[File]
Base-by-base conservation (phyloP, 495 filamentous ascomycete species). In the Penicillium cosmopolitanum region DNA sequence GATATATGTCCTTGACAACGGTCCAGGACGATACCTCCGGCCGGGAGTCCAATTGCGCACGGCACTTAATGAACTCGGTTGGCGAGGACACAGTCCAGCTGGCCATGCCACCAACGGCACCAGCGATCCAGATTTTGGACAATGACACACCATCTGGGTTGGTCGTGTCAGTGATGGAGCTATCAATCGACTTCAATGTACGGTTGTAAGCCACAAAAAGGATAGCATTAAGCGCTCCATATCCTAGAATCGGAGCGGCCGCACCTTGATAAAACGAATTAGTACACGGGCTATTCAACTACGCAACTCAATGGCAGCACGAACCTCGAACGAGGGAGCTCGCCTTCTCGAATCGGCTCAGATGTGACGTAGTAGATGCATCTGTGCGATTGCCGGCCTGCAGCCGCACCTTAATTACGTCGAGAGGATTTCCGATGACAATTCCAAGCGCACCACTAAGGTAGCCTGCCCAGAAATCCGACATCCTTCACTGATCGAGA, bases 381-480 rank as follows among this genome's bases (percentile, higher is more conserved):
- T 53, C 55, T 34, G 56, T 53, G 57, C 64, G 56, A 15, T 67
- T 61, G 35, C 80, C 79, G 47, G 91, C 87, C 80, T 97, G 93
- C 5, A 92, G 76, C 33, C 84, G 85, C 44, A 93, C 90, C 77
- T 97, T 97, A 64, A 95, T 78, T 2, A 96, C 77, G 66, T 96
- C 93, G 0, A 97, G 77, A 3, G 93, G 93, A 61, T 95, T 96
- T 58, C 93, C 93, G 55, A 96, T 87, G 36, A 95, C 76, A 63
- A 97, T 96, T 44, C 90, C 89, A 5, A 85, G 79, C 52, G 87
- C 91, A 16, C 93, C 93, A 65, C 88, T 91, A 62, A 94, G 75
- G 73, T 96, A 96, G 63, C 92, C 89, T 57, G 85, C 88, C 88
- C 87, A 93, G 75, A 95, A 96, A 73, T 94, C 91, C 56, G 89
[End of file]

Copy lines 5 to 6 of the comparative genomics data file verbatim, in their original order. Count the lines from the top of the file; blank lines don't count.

- T 97, T 97, A 64, A 95, T 78, T 2, A 96, C 77, G 66, T 96
- C 93, G 0, A 97, G 77, A 3, G 93, G 93, A 61, T 95, T 96